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Professional Involvement

SAMUEL T. GLADDING

One recurring question in counseling is: "Why do some counselors thrive and some counselors stay barely alive—at least professionally?” The answer is simple, but not simplistic. It has to do with professional involvement. Basically, professional involvement is for counselors what good food is for health. It is necessary for life, growth, and development. The more you engage in professional development activities in your postgraduate study career as a counselor, the healthier you become, as long as you do not overdo it. Just like in eating, there are choices to make in becoming professionally involved. You simply cannot do everything, just as you cannot eat all the food from a buffet. You do not want to underdo it either, for that would be like starvation and just as devastating, at least professionally. Yet to overdo leads to burnout and distress just like overeating leads to an uncomfortable bloated feeling. Therefore, balance is called for in picking and choosing what to become involved in, when, where, and how. Timing is crucial; the longer you are in the field of counseling, the more comfortable, willing, and able you may be in getting more involved with professional activities outside of "work.”

Professional involvement may be defined many ways. A succinct definition is: "participation in various aspects of a professional organization or group.” Counseling has a number of professional organizations a person can become involved in that strengthen personal and professional identities. Six such options are listed in Table 10.1.

Not only are there numerous counseling groups you can become involved in, there is also a wide variety of professional involvement activities you can

Table 10.1. SELECT COUNSELING ORGANIZATIONS

Organization/

Association

Type

Description

American Counseling Association (ACA)

Professional

membership

The national membership association for professional counselors. ACA offers conferences and professional readings and research for practitioners. It has 20 divisions, a number of interest groups, and publishes materials relevant to the practice of counseling.

Council for the Accreditation of Counseling and Related Educational Programs (CACREP)

National and international accreditation body for counseling programs

CACREP is the recognized national and international accreditor of counseling programs. It has standards for masters and doctoral counseling programs.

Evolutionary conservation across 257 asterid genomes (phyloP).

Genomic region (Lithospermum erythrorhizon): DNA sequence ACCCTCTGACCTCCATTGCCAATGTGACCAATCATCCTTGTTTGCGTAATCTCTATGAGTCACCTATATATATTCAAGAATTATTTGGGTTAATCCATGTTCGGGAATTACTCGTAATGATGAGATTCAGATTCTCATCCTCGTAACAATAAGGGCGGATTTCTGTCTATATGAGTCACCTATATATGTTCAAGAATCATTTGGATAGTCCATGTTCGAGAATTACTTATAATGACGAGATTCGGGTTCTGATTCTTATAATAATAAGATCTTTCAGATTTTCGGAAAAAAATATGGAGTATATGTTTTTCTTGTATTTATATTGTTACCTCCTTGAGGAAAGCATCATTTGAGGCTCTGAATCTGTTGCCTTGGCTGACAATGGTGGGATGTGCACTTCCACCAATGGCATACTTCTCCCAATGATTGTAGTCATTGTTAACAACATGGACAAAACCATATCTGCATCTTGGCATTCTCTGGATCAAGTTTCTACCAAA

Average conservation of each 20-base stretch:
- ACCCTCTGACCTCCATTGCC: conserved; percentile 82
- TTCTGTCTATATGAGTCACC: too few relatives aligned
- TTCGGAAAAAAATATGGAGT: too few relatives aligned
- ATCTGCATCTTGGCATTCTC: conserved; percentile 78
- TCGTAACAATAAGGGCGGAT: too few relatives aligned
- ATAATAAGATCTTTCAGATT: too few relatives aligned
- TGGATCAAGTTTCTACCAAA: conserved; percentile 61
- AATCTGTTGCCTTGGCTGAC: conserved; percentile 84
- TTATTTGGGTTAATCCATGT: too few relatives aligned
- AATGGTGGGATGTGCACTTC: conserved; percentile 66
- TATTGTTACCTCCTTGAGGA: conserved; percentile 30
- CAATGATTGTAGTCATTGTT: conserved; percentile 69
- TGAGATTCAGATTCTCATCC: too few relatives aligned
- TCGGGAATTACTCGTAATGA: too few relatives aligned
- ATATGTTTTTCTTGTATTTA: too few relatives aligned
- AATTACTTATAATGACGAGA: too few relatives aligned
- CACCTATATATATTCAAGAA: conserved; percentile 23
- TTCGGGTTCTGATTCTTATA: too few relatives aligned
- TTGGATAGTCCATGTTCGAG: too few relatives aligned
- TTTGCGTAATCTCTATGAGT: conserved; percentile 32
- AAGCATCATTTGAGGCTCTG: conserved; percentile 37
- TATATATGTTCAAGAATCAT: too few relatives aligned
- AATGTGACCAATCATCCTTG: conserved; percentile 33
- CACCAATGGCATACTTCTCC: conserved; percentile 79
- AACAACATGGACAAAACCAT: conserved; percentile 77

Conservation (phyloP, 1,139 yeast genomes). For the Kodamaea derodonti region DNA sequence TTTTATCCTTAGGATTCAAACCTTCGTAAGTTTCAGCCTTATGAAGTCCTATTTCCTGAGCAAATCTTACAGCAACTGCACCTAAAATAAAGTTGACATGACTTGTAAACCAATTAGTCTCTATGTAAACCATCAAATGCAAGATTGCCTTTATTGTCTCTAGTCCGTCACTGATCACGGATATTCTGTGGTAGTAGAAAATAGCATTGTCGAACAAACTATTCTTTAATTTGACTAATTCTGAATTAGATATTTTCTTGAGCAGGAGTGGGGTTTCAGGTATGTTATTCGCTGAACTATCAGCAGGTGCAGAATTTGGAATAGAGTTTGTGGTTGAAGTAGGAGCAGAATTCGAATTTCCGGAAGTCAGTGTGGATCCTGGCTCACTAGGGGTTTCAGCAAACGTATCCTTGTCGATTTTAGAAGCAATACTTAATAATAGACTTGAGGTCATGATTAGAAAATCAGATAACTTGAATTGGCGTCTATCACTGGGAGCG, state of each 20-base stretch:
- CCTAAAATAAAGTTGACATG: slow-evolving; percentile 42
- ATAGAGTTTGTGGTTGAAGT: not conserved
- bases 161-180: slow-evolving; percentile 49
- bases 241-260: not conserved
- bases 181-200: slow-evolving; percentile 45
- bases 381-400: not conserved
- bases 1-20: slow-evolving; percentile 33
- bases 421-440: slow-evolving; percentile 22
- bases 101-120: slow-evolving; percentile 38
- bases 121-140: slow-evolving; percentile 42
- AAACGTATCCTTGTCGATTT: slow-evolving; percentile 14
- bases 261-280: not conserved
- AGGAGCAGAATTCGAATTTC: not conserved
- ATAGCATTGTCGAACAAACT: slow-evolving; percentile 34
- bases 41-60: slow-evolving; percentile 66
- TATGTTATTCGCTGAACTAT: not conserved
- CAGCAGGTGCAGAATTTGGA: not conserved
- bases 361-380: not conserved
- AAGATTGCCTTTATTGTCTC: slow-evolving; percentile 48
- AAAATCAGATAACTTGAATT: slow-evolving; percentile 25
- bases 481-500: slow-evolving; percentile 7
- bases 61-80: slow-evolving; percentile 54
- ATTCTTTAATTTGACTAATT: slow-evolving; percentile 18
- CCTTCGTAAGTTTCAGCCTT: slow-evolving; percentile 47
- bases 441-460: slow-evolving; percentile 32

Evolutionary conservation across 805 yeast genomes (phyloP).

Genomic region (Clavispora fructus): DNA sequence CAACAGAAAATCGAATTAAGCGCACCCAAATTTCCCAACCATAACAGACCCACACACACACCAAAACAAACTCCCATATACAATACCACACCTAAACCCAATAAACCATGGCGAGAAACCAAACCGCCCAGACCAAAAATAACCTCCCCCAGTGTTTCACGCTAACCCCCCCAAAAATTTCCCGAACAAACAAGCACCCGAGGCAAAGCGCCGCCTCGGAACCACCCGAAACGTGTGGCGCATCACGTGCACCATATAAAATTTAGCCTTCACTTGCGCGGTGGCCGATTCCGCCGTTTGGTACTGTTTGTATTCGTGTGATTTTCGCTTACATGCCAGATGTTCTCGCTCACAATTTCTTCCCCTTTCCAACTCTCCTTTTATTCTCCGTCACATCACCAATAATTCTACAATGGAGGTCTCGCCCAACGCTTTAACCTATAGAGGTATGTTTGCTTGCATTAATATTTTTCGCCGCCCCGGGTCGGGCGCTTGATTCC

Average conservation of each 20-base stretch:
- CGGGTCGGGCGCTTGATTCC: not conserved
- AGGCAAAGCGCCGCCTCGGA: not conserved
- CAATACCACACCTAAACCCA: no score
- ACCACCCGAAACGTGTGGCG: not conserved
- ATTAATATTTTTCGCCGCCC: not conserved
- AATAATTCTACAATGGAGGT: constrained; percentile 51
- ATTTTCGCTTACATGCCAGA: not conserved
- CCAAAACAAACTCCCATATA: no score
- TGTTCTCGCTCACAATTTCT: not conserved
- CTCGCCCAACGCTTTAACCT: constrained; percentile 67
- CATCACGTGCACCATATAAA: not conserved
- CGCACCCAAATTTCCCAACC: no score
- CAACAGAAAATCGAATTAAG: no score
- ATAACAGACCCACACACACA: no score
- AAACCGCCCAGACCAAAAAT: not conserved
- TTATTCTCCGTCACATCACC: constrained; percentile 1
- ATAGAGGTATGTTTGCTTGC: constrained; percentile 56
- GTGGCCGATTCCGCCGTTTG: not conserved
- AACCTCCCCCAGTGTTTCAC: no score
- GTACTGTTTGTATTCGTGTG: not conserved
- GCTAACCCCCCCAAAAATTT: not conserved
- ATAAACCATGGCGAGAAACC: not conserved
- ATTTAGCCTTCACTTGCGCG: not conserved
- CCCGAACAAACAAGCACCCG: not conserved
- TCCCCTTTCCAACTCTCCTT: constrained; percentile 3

National Board for Certified Counselors

(NBCC)

Certification body for counselors in general as well as in different specialties, such as school, clinical mental health, and addiction

The national and international organization providing certification in a number of counseling specialties as well as general counseling. NBCC administers the National Counseling Exam (NCE), which is required in most states for licensure.

Chi Sigma Iota (CSI)

Counseling honor society international

Chi Sigma Iota is the international honor society for students, professional counselors, and counselor educators.

State counseling association (e.g., North Carolina Counseling Association)

State counseling associations that often have local chapters in different parts of a state

A professional counseling association that is easier to connect with than ACA. State associations hold conferences and publish newsletters and journals that contain relevant information targeted for professional counselors in a specific state.

American Association of State Counseling Boards (AASCB)

Resource board for state counseling licensure boards

In such groups counselors can obtain specialized information through publications and conferences these groups sponsor.

engage in. Involvement is like a pyramid from the least to the most involved (Figure 10.1). These aspects of involvement include (1) identifying with a specific profession, (2) belonging to a professional membership organization, (3) attending professional conferences, (4) presenting at professional conferences, (5) writing in refereed journals, newsletters, and other professional forums, (6) engaging in advocacy, and (7) taking on leadership roles in professional organizations.

Professional Involvement Pyramid

Figure 10.1 Professional Involvement Pyramid.

 
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